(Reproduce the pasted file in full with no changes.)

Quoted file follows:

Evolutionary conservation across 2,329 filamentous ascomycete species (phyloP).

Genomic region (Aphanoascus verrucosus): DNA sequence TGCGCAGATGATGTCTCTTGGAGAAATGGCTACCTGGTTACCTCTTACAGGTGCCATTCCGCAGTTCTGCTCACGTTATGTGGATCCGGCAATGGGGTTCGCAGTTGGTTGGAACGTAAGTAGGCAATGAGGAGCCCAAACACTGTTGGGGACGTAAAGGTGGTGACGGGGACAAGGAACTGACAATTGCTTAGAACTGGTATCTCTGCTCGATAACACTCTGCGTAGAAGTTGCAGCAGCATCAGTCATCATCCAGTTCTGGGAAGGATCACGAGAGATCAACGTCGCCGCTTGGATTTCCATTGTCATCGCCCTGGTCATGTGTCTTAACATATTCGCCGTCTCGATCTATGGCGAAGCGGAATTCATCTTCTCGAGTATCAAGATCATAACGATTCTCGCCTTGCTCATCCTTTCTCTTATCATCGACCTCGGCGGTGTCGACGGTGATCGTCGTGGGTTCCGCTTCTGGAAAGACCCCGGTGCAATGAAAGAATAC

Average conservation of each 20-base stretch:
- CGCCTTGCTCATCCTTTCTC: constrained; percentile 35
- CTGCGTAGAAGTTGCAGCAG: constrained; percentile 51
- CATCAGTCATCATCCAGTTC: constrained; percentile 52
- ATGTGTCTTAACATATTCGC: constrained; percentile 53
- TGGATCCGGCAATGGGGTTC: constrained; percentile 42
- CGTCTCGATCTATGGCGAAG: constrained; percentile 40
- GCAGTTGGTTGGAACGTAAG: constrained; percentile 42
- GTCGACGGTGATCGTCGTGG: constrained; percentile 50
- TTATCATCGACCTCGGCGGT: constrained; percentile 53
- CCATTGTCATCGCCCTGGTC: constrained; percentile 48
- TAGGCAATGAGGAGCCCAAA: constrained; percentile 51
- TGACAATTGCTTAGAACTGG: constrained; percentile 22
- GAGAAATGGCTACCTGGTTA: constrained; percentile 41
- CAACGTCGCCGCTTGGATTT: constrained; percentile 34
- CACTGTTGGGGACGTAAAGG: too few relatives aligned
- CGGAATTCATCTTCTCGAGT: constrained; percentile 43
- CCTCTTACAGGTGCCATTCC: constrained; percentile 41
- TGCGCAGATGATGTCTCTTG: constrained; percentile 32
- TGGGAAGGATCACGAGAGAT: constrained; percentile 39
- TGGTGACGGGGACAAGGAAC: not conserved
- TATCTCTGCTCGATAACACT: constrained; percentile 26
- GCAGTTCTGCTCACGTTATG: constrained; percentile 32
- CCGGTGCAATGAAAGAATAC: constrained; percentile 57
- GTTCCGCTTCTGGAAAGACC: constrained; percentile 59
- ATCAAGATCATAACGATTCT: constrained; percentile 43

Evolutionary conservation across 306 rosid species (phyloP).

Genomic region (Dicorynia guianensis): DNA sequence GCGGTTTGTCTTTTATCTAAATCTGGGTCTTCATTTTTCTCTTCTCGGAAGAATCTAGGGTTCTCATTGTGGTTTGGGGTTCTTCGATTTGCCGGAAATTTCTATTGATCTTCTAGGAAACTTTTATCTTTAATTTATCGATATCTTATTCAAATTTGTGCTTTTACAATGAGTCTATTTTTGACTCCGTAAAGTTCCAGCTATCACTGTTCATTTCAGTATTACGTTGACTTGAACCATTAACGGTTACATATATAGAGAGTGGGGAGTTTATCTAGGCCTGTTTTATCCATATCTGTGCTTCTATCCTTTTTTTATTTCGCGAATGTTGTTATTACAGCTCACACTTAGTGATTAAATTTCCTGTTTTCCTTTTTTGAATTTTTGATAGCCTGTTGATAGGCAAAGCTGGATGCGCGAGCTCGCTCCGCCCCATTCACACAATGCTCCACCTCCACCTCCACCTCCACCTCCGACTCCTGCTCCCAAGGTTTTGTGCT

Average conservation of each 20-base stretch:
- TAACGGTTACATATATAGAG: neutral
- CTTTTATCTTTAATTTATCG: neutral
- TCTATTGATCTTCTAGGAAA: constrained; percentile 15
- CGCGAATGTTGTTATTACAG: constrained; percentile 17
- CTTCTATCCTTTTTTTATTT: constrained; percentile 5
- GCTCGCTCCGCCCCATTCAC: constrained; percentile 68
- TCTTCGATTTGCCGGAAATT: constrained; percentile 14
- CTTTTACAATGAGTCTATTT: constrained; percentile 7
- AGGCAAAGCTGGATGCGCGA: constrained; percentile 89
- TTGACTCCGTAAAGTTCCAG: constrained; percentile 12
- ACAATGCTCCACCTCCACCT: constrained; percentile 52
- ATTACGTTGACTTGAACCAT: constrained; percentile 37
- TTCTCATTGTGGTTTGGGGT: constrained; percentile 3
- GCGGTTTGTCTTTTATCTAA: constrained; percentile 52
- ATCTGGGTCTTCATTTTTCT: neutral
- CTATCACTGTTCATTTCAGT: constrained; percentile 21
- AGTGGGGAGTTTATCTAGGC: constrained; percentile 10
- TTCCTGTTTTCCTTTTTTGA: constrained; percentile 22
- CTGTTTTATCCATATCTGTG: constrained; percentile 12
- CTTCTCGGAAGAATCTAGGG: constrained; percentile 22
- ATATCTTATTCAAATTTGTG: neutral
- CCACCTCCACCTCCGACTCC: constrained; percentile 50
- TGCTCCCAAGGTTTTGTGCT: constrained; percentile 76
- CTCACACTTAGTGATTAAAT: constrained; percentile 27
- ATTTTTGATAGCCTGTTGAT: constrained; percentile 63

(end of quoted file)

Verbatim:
Evolutionary conservation across 2,329 filamentous ascomycete species (phyloP).

Genomic region (Aphanoascus verrucosus): DNA sequence TGCGCAGATGATGTCTCTTGGAGAAATGGCTACCTGGTTACCTCTTACAGGTGCCATTCCGCAGTTCTGCTCACGTTATGTGGATCCGGCAATGGGGTTCGCAGTTGGTTGGAACGTAAGTAGGCAATGAGGAGCCCAAACACTGTTGGGGACGTAAAGGTGGTGACGGGGACAAGGAACTGACAATTGCTTAGAACTGGTATCTCTGCTCGATAACACTCTGCGTAGAAGTTGCAGCAGCATCAGTCATCATCCAGTTCTGGGAAGGATCACGAGAGATCAACGTCGCCGCTTGGATTTCCATTGTCATCGCCCTGGTCATGTGTCTTAACATATTCGCCGTCTCGATCTATGGCGAAGCGGAATTCATCTTCTCGAGTATCAAGATCATAACGATTCTCGCCTTGCTCATCCTTTCTCTTATCATCGACCTCGGCGGTGTCGACGGTGATCGTCGTGGGTTCCGCTTCTGGAAAGACCCCGGTGCAATGAAAGAATAC

Average conservation of each 20-base stretch:
- CGCCTTGCTCATCCTTTCTC: constrained; percentile 35
- CTGCGTAGAAGTTGCAGCAG: constrained; percentile 51
- CATCAGTCATCATCCAGTTC: constrained; percentile 52
- ATGTGTCTTAACATATTCGC: constrained; percentile 53
- TGGATCCGGCAATGGGGTTC: constrained; percentile 42
- CGTCTCGATCTATGGCGAAG: constrained; percentile 40
- GCAGTTGGTTGGAACGTAAG: constrained; percentile 42
- GTCGACGGTGATCGTCGTGG: constrained; percentile 50
- TTATCATCGACCTCGGCGGT: constrained; percentile 53
- CCATTGTCATCGCCCTGGTC: constrained; percentile 48
- TAGGCAATGAGGAGCCCAAA: constrained; percentile 51
- TGACAATTGCTTAGAACTGG: constrained; percentile 22
- GAGAAATGGCTACCTGGTTA: constrained; percentile 41
- CAACGTCGCCGCTTGGATTT: constrained; percentile 34
- CACTGTTGGGGACGTAAAGG: too few relatives aligned
- CGGAATTCATCTTCTCGAGT: constrained; percentile 43
- CCTCTTACAGGTGCCATTCC: constrained; percentile 41
- TGCGCAGATGATGTCTCTTG: constrained; percentile 32
- TGGGAAGGATCACGAGAGAT: constrained; percentile 39
- TGGTGACGGGGACAAGGAAC: not conserved
- TATCTCTGCTCGATAACACT: constrained; percentile 26
- GCAGTTCTGCTCACGTTATG: constrained; percentile 32
- CCGGTGCAATGAAAGAATAC: constrained; percentile 57
- GTTCCGCTTCTGGAAAGACC: constrained; percentile 59
- ATCAAGATCATAACGATTCT: constrained; percentile 43

Evolutionary conservation across 306 rosid species (phyloP).

Genomic region (Dicorynia guianensis): DNA sequence GCGGTTTGTCTTTTATCTAAATCTGGGTCTTCATTTTTCTCTTCTCGGAAGAATCTAGGGTTCTCATTGTGGTTTGGGGTTCTTCGATTTGCCGGAAATTTCTATTGATCTTCTAGGAAACTTTTATCTTTAATTTATCGATATCTTATTCAAATTTGTGCTTTTACAATGAGTCTATTTTTGACTCCGTAAAGTTCCAGCTATCACTGTTCATTTCAGTATTACGTTGACTTGAACCATTAACGGTTACATATATAGAGAGTGGGGAGTTTATCTAGGCCTGTTTTATCCATATCTGTGCTTCTATCCTTTTTTTATTTCGCGAATGTTGTTATTACAGCTCACACTTAGTGATTAAATTTCCTGTTTTCCTTTTTTGAATTTTTGATAGCCTGTTGATAGGCAAAGCTGGATGCGCGAGCTCGCTCCGCCCCATTCACACAATGCTCCACCTCCACCTCCACCTCCACCTCCGACTCCTGCTCCCAAGGTTTTGTGCT

Average conservation of each 20-base stretch:
- TAACGGTTACATATATAGAG: neutral
- CTTTTATCTTTAATTTATCG: neutral
- TCTATTGATCTTCTAGGAAA: constrained; percentile 15
- CGCGAATGTTGTTATTACAG: constrained; percentile 17
- CTTCTATCCTTTTTTTATTT: constrained; percentile 5
- GCTCGCTCCGCCCCATTCAC: constrained; percentile 68
- TCTTCGATTTGCCGGAAATT: constrained; percentile 14
- CTTTTACAATGAGTCTATTT: constrained; percentile 7
- AGGCAAAGCTGGATGCGCGA: constrained; percentile 89
- TTGACTCCGTAAAGTTCCAG: constrained; percentile 12
- ACAATGCTCCACCTCCACCT: constrained; percentile 52
- ATTACGTTGACTTGAACCAT: constrained; percentile 37
- TTCTCATTGTGGTTTGGGGT: constrained; percentile 3
- GCGGTTTGTCTTTTATCTAA: constrained; percentile 52
- ATCTGGGTCTTCATTTTTCT: neutral
- CTATCACTGTTCATTTCAGT: constrained; percentile 21
- AGTGGGGAGTTTATCTAGGC: constrained; percentile 10
- TTCCTGTTTTCCTTTTTTGA: constrained; percentile 22
- CTGTTTTATCCATATCTGTG: constrained; percentile 12
- CTTCTCGGAAGAATCTAGGG: constrained; percentile 22
- ATATCTTATTCAAATTTGTG: neutral
- CCACCTCCACCTCCGACTCC: constrained; percentile 50
- TGCTCCCAAGGTTTTGTGCT: constrained; percentile 76
- CTCACACTTAGTGATTAAAT: constrained; percentile 27
- ATTTTTGATAGCCTGTTGAT: constrained; percentile 63